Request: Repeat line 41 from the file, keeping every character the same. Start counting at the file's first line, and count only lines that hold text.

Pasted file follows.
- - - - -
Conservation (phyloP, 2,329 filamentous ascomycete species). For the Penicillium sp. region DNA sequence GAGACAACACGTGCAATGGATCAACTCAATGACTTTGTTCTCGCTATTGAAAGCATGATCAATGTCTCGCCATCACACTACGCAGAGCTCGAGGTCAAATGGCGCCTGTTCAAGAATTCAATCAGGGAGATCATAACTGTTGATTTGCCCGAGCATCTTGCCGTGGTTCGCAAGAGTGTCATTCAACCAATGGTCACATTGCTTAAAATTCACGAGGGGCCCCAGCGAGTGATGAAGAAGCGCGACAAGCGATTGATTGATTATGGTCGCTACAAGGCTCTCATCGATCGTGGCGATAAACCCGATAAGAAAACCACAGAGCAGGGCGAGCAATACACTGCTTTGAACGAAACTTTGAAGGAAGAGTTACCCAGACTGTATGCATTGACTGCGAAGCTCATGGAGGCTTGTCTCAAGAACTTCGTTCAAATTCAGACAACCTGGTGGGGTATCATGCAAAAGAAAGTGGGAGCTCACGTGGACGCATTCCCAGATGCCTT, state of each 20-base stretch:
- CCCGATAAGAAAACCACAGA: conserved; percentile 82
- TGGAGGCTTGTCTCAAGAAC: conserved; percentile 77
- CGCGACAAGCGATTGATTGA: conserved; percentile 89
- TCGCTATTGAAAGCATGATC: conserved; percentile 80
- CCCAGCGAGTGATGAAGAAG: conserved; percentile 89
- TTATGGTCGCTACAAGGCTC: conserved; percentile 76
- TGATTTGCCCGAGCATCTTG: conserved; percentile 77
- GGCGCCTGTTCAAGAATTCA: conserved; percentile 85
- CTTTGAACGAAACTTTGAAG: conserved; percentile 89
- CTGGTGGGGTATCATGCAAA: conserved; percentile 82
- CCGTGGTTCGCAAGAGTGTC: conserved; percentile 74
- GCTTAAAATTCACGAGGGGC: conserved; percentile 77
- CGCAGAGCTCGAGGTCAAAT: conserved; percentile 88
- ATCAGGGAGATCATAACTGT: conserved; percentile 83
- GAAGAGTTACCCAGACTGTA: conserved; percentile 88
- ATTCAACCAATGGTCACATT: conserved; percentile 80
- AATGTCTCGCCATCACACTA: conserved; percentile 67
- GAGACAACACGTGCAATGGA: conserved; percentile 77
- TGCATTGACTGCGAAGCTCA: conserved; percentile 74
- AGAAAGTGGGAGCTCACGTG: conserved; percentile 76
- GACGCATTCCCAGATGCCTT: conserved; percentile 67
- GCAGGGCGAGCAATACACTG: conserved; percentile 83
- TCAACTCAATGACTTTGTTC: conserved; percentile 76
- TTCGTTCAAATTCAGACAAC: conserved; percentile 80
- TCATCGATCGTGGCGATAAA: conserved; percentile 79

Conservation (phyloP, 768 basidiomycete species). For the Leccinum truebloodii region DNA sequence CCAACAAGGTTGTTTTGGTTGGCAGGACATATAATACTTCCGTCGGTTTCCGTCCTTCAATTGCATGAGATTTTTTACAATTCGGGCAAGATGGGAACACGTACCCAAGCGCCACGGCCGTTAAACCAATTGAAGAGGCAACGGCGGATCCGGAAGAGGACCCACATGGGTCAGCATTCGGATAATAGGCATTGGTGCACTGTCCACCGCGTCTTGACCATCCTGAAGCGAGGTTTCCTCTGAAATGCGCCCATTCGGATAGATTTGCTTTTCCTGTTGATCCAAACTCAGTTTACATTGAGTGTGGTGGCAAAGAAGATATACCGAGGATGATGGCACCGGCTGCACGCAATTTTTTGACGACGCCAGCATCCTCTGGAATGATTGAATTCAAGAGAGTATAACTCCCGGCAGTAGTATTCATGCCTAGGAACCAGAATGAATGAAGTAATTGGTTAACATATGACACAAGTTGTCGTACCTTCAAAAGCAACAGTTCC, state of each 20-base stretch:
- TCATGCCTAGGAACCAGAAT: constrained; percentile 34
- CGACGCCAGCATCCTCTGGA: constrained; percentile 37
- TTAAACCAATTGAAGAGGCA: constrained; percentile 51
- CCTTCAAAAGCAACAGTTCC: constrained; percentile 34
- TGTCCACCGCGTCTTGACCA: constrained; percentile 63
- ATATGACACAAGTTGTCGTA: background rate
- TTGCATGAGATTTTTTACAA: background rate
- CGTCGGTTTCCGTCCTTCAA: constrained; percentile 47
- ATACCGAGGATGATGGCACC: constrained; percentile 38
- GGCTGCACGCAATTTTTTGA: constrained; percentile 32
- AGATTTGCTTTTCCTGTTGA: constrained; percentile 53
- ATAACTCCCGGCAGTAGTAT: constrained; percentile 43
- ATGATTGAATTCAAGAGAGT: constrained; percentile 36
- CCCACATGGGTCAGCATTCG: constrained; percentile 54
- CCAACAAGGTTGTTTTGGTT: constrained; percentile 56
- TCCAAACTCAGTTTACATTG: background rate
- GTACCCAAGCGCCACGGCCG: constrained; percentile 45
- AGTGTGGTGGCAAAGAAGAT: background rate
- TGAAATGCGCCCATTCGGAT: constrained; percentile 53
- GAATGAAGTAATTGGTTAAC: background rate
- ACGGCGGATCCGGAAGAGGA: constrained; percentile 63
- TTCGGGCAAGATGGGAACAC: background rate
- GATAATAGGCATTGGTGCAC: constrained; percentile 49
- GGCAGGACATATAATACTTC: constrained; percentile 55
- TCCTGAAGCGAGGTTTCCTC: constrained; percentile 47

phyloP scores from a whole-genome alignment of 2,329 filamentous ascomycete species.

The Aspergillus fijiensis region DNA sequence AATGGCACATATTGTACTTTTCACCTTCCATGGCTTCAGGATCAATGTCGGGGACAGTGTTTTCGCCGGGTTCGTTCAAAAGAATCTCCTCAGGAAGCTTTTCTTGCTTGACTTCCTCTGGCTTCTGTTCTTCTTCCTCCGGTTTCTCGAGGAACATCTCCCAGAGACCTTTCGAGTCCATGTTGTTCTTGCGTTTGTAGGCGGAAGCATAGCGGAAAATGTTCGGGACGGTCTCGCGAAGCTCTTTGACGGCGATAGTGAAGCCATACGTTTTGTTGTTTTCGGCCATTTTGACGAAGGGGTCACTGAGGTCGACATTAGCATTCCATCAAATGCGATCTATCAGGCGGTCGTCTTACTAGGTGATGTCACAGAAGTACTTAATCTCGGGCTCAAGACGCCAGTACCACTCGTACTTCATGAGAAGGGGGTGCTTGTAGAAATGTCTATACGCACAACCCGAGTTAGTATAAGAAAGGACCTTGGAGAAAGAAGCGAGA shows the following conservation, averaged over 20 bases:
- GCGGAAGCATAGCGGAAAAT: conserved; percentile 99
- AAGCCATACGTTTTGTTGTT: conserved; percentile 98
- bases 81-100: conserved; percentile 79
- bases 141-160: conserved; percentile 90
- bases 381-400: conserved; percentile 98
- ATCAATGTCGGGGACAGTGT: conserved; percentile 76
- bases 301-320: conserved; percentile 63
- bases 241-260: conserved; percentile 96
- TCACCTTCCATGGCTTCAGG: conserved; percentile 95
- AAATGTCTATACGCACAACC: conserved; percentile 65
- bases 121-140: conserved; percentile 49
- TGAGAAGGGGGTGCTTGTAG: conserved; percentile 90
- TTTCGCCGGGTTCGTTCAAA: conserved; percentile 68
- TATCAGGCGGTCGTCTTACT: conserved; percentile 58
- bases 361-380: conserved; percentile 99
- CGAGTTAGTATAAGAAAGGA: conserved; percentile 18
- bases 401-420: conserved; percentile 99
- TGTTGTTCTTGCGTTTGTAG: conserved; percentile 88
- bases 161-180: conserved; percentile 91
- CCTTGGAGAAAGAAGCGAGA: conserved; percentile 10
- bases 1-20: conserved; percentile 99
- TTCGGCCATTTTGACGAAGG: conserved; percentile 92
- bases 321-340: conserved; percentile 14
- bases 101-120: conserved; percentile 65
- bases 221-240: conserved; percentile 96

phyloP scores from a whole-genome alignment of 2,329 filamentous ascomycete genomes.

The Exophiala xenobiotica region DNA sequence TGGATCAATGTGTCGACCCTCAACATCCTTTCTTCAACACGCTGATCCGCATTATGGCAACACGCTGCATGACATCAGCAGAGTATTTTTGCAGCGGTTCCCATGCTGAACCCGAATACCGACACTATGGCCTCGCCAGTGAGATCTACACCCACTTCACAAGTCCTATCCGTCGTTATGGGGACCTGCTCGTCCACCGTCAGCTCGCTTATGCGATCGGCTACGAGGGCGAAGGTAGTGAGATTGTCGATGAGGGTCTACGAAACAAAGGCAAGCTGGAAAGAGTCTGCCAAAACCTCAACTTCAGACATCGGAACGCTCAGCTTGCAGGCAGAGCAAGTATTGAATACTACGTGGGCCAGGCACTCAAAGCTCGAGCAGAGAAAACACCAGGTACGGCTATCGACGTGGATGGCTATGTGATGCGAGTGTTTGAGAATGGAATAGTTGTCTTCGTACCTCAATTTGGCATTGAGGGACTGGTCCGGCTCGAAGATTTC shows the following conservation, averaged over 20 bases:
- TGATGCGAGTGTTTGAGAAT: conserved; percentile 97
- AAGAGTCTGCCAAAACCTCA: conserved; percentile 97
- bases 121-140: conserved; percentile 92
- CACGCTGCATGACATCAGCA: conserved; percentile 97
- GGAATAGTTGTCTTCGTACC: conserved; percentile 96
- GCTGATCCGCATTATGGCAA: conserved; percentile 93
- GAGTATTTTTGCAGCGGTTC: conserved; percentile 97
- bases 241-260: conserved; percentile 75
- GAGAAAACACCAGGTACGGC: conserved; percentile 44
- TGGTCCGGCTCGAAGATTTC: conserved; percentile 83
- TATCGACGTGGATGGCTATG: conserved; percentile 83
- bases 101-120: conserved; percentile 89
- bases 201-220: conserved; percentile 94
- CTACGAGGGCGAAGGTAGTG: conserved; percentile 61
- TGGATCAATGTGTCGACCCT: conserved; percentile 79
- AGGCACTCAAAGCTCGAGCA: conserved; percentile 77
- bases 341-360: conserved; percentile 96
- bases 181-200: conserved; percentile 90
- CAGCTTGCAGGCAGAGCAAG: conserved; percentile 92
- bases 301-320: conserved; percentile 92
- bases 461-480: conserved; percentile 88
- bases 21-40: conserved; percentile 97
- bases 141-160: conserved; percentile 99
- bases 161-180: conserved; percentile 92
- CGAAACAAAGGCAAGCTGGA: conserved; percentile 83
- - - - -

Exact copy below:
- CCCACATGGGTCAGCATTCG: constrained; percentile 54